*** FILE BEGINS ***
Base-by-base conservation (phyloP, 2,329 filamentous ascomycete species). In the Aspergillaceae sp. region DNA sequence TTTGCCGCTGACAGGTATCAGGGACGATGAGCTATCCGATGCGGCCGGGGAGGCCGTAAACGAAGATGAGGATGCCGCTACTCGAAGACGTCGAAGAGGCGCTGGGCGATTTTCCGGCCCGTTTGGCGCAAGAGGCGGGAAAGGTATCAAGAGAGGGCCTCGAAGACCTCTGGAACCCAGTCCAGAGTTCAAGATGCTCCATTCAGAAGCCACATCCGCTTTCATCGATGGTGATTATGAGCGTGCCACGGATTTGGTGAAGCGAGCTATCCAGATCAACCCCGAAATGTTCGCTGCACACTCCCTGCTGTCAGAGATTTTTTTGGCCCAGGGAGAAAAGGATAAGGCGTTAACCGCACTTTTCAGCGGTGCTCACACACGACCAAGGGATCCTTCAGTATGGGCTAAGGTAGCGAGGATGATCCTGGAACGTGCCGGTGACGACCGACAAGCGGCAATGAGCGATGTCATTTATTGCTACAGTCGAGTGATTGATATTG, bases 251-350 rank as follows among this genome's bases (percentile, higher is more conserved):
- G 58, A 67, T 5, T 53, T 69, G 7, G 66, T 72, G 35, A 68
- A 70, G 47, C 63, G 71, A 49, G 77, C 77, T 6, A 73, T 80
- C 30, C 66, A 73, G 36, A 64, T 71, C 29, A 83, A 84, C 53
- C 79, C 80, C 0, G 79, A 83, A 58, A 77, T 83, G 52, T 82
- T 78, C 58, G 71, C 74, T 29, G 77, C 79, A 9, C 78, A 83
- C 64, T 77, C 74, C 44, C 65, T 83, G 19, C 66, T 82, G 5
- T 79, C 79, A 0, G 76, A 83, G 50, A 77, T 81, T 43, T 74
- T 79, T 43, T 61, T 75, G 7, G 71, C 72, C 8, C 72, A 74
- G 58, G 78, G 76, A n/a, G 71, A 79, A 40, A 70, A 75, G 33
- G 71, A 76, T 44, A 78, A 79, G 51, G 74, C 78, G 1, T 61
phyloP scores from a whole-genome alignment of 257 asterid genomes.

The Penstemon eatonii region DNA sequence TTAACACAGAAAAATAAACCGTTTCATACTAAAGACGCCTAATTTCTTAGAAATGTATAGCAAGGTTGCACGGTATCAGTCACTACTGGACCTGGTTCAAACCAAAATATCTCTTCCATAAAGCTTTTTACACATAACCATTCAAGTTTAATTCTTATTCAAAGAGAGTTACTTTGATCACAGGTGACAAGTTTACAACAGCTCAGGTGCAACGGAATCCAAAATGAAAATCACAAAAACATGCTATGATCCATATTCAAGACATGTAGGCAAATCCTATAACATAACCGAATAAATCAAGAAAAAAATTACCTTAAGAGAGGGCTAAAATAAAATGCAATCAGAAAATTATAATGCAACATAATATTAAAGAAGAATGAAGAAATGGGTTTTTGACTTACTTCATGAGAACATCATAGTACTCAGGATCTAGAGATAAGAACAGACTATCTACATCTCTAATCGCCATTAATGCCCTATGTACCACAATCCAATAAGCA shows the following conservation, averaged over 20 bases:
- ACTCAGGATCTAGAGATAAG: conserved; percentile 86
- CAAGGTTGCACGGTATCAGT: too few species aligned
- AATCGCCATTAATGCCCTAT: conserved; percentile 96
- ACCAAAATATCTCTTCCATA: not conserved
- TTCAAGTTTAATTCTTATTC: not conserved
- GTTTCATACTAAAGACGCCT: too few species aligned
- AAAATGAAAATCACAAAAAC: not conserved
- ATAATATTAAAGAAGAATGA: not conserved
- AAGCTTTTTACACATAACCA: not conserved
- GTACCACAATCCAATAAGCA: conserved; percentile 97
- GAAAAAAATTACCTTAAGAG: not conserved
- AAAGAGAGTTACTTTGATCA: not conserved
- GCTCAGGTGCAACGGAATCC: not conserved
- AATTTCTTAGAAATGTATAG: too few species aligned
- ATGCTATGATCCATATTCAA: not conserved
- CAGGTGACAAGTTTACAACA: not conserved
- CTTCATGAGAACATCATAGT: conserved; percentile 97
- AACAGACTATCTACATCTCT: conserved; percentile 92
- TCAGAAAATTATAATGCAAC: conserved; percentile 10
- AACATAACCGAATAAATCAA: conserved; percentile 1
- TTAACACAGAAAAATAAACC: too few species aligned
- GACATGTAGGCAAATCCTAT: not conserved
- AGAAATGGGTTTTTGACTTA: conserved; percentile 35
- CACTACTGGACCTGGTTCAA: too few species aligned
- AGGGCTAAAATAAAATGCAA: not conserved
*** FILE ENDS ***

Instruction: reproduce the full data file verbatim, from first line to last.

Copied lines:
Base-by-base conservation (phyloP, 2,329 filamentous ascomycete species). In the Aspergillaceae sp. region DNA sequence TTTGCCGCTGACAGGTATCAGGGACGATGAGCTATCCGATGCGGCCGGGGAGGCCGTAAACGAAGATGAGGATGCCGCTACTCGAAGACGTCGAAGAGGCGCTGGGCGATTTTCCGGCCCGTTTGGCGCAAGAGGCGGGAAAGGTATCAAGAGAGGGCCTCGAAGACCTCTGGAACCCAGTCCAGAGTTCAAGATGCTCCATTCAGAAGCCACATCCGCTTTCATCGATGGTGATTATGAGCGTGCCACGGATTTGGTGAAGCGAGCTATCCAGATCAACCCCGAAATGTTCGCTGCACACTCCCTGCTGTCAGAGATTTTTTTGGCCCAGGGAGAAAAGGATAAGGCGTTAACCGCACTTTTCAGCGGTGCTCACACACGACCAAGGGATCCTTCAGTATGGGCTAAGGTAGCGAGGATGATCCTGGAACGTGCCGGTGACGACCGACAAGCGGCAATGAGCGATGTCATTTATTGCTACAGTCGAGTGATTGATATTG, bases 251-350 rank as follows among this genome's bases (percentile, higher is more conserved):
- G 58, A 67, T 5, T 53, T 69, G 7, G 66, T 72, G 35, A 68
- A 70, G 47, C 63, G 71, A 49, G 77, C 77, T 6, A 73, T 80
- C 30, C 66, A 73, G 36, A 64, T 71, C 29, A 83, A 84, C 53
- C 79, C 80, C 0, G 79, A 83, A 58, A 77, T 83, G 52, T 82
- T 78, C 58, G 71, C 74, T 29, G 77, C 79, A 9, C 78, A 83
- C 64, T 77, C 74, C 44, C 65, T 83, G 19, C 66, T 82, G 5
- T 79, C 79, A 0, G 76, A 83, G 50, A 77, T 81, T 43, T 74
- T 79, T 43, T 61, T 75, G 7, G 71, C 72, C 8, C 72, A 74
- G 58, G 78, G 76, A n/a, G 71, A 79, A 40, A 70, A 75, G 33
- G 71, A 76, T 44, A 78, A 79, G 51, G 74, C 78, G 1, T 61
phyloP scores from a whole-genome alignment of 257 asterid genomes.

The Penstemon eatonii region DNA sequence TTAACACAGAAAAATAAACCGTTTCATACTAAAGACGCCTAATTTCTTAGAAATGTATAGCAAGGTTGCACGGTATCAGTCACTACTGGACCTGGTTCAAACCAAAATATCTCTTCCATAAAGCTTTTTACACATAACCATTCAAGTTTAATTCTTATTCAAAGAGAGTTACTTTGATCACAGGTGACAAGTTTACAACAGCTCAGGTGCAACGGAATCCAAAATGAAAATCACAAAAACATGCTATGATCCATATTCAAGACATGTAGGCAAATCCTATAACATAACCGAATAAATCAAGAAAAAAATTACCTTAAGAGAGGGCTAAAATAAAATGCAATCAGAAAATTATAATGCAACATAATATTAAAGAAGAATGAAGAAATGGGTTTTTGACTTACTTCATGAGAACATCATAGTACTCAGGATCTAGAGATAAGAACAGACTATCTACATCTCTAATCGCCATTAATGCCCTATGTACCACAATCCAATAAGCA shows the following conservation, averaged over 20 bases:
- ACTCAGGATCTAGAGATAAG: conserved; percentile 86
- CAAGGTTGCACGGTATCAGT: too few species aligned
- AATCGCCATTAATGCCCTAT: conserved; percentile 96
- ACCAAAATATCTCTTCCATA: not conserved
- TTCAAGTTTAATTCTTATTC: not conserved
- GTTTCATACTAAAGACGCCT: too few species aligned
- AAAATGAAAATCACAAAAAC: not conserved
- ATAATATTAAAGAAGAATGA: not conserved
- AAGCTTTTTACACATAACCA: not conserved
- GTACCACAATCCAATAAGCA: conserved; percentile 97
- GAAAAAAATTACCTTAAGAG: not conserved
- AAAGAGAGTTACTTTGATCA: not conserved
- GCTCAGGTGCAACGGAATCC: not conserved
- AATTTCTTAGAAATGTATAG: too few species aligned
- ATGCTATGATCCATATTCAA: not conserved
- CAGGTGACAAGTTTACAACA: not conserved
- CTTCATGAGAACATCATAGT: conserved; percentile 97
- AACAGACTATCTACATCTCT: conserved; percentile 92
- TCAGAAAATTATAATGCAAC: conserved; percentile 10
- AACATAACCGAATAAATCAA: conserved; percentile 1
- TTAACACAGAAAAATAAACC: too few species aligned
- GACATGTAGGCAAATCCTAT: not conserved
- AGAAATGGGTTTTTGACTTA: conserved; percentile 35
- CACTACTGGACCTGGTTCAA: too few species aligned
- AGGGCTAAAATAAAATGCAA: not conserved